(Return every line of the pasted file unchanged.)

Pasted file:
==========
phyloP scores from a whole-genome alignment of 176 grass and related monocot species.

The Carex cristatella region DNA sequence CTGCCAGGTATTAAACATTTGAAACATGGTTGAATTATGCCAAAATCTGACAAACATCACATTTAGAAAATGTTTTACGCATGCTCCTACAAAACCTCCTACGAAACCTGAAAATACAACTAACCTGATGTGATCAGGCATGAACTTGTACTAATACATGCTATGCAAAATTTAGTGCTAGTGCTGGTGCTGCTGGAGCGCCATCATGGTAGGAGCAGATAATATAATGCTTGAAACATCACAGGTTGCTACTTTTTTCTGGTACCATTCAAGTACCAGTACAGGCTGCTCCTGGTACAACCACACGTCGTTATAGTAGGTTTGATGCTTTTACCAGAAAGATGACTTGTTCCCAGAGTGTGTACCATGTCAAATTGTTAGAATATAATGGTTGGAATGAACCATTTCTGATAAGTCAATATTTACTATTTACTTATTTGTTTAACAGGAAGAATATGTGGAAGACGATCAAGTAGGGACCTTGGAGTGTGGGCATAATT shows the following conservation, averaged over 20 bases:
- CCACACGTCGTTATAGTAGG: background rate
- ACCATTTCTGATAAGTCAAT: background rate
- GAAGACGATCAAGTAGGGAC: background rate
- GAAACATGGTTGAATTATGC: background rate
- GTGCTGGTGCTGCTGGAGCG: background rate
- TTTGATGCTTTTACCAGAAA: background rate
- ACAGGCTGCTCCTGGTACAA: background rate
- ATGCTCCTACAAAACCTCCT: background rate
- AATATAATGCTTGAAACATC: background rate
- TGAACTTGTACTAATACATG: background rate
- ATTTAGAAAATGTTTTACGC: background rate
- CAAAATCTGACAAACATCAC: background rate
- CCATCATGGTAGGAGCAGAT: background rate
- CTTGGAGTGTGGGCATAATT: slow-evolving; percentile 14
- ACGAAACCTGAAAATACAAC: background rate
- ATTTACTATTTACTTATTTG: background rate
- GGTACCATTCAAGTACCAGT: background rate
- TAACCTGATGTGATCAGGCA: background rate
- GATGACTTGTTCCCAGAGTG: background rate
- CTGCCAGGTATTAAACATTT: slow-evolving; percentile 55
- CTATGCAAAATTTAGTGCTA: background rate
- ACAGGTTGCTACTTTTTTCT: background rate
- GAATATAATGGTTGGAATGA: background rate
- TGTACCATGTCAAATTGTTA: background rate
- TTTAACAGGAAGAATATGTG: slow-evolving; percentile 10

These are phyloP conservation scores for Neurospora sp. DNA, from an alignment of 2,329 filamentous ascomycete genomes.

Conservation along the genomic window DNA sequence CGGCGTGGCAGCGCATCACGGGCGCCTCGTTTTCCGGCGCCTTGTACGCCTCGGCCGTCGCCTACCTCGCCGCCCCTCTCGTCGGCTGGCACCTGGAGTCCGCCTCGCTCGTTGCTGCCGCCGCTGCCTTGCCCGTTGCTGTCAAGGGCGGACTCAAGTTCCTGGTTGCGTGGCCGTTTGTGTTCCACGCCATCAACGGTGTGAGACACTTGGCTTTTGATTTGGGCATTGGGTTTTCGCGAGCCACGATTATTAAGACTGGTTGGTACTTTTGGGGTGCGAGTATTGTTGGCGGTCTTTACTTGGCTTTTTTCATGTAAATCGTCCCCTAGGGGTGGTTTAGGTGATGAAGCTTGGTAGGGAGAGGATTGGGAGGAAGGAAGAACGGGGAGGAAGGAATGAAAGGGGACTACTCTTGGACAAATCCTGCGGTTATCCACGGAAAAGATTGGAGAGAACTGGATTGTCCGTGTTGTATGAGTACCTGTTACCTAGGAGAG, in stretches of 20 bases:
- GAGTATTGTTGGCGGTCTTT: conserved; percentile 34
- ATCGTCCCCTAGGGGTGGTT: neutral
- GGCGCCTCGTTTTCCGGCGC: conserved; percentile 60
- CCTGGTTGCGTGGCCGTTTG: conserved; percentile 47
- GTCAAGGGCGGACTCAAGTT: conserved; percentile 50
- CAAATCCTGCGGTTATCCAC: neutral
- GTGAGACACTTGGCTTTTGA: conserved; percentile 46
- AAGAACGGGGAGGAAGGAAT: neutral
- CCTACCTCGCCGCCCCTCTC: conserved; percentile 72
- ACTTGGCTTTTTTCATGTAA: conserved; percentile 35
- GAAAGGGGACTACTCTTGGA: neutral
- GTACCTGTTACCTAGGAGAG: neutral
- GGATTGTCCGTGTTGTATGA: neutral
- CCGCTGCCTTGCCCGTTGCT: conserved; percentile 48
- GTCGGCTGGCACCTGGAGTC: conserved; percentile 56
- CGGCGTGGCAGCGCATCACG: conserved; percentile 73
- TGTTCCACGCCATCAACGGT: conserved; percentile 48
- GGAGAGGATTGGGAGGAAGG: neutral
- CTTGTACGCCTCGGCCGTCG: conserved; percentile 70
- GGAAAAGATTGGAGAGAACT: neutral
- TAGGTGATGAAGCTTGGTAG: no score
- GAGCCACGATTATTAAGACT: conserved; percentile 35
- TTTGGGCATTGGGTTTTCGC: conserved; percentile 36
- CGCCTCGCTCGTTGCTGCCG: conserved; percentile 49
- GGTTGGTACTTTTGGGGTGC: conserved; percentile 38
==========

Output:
phyloP scores from a whole-genome alignment of 176 grass and related monocot species.

The Carex cristatella region DNA sequence CTGCCAGGTATTAAACATTTGAAACATGGTTGAATTATGCCAAAATCTGACAAACATCACATTTAGAAAATGTTTTACGCATGCTCCTACAAAACCTCCTACGAAACCTGAAAATACAACTAACCTGATGTGATCAGGCATGAACTTGTACTAATACATGCTATGCAAAATTTAGTGCTAGTGCTGGTGCTGCTGGAGCGCCATCATGGTAGGAGCAGATAATATAATGCTTGAAACATCACAGGTTGCTACTTTTTTCTGGTACCATTCAAGTACCAGTACAGGCTGCTCCTGGTACAACCACACGTCGTTATAGTAGGTTTGATGCTTTTACCAGAAAGATGACTTGTTCCCAGAGTGTGTACCATGTCAAATTGTTAGAATATAATGGTTGGAATGAACCATTTCTGATAAGTCAATATTTACTATTTACTTATTTGTTTAACAGGAAGAATATGTGGAAGACGATCAAGTAGGGACCTTGGAGTGTGGGCATAATT shows the following conservation, averaged over 20 bases:
- CCACACGTCGTTATAGTAGG: background rate
- ACCATTTCTGATAAGTCAAT: background rate
- GAAGACGATCAAGTAGGGAC: background rate
- GAAACATGGTTGAATTATGC: background rate
- GTGCTGGTGCTGCTGGAGCG: background rate
- TTTGATGCTTTTACCAGAAA: background rate
- ACAGGCTGCTCCTGGTACAA: background rate
- ATGCTCCTACAAAACCTCCT: background rate
- AATATAATGCTTGAAACATC: background rate
- TGAACTTGTACTAATACATG: background rate
- ATTTAGAAAATGTTTTACGC: background rate
- CAAAATCTGACAAACATCAC: background rate
- CCATCATGGTAGGAGCAGAT: background rate
- CTTGGAGTGTGGGCATAATT: slow-evolving; percentile 14
- ACGAAACCTGAAAATACAAC: background rate
- ATTTACTATTTACTTATTTG: background rate
- GGTACCATTCAAGTACCAGT: background rate
- TAACCTGATGTGATCAGGCA: background rate
- GATGACTTGTTCCCAGAGTG: background rate
- CTGCCAGGTATTAAACATTT: slow-evolving; percentile 55
- CTATGCAAAATTTAGTGCTA: background rate
- ACAGGTTGCTACTTTTTTCT: background rate
- GAATATAATGGTTGGAATGA: background rate
- TGTACCATGTCAAATTGTTA: background rate
- TTTAACAGGAAGAATATGTG: slow-evolving; percentile 10

These are phyloP conservation scores for Neurospora sp. DNA, from an alignment of 2,329 filamentous ascomycete genomes.

Conservation along the genomic window DNA sequence CGGCGTGGCAGCGCATCACGGGCGCCTCGTTTTCCGGCGCCTTGTACGCCTCGGCCGTCGCCTACCTCGCCGCCCCTCTCGTCGGCTGGCACCTGGAGTCCGCCTCGCTCGTTGCTGCCGCCGCTGCCTTGCCCGTTGCTGTCAAGGGCGGACTCAAGTTCCTGGTTGCGTGGCCGTTTGTGTTCCACGCCATCAACGGTGTGAGACACTTGGCTTTTGATTTGGGCATTGGGTTTTCGCGAGCCACGATTATTAAGACTGGTTGGTACTTTTGGGGTGCGAGTATTGTTGGCGGTCTTTACTTGGCTTTTTTCATGTAAATCGTCCCCTAGGGGTGGTTTAGGTGATGAAGCTTGGTAGGGAGAGGATTGGGAGGAAGGAAGAACGGGGAGGAAGGAATGAAAGGGGACTACTCTTGGACAAATCCTGCGGTTATCCACGGAAAAGATTGGAGAGAACTGGATTGTCCGTGTTGTATGAGTACCTGTTACCTAGGAGAG, in stretches of 20 bases:
- GAGTATTGTTGGCGGTCTTT: conserved; percentile 34
- ATCGTCCCCTAGGGGTGGTT: neutral
- GGCGCCTCGTTTTCCGGCGC: conserved; percentile 60
- CCTGGTTGCGTGGCCGTTTG: conserved; percentile 47
- GTCAAGGGCGGACTCAAGTT: conserved; percentile 50
- CAAATCCTGCGGTTATCCAC: neutral
- GTGAGACACTTGGCTTTTGA: conserved; percentile 46
- AAGAACGGGGAGGAAGGAAT: neutral
- CCTACCTCGCCGCCCCTCTC: conserved; percentile 72
- ACTTGGCTTTTTTCATGTAA: conserved; percentile 35
- GAAAGGGGACTACTCTTGGA: neutral
- GTACCTGTTACCTAGGAGAG: neutral
- GGATTGTCCGTGTTGTATGA: neutral
- CCGCTGCCTTGCCCGTTGCT: conserved; percentile 48
- GTCGGCTGGCACCTGGAGTC: conserved; percentile 56
- CGGCGTGGCAGCGCATCACG: conserved; percentile 73
- TGTTCCACGCCATCAACGGT: conserved; percentile 48
- GGAGAGGATTGGGAGGAAGG: neutral
- CTTGTACGCCTCGGCCGTCG: conserved; percentile 70
- GGAAAAGATTGGAGAGAACT: neutral
- TAGGTGATGAAGCTTGGTAG: no score
- GAGCCACGATTATTAAGACT: conserved; percentile 35
- TTTGGGCATTGGGTTTTCGC: conserved; percentile 36
- CGCCTCGCTCGTTGCTGCCG: conserved; percentile 49
- GGTTGGTACTTTTGGGGTGC: conserved; percentile 38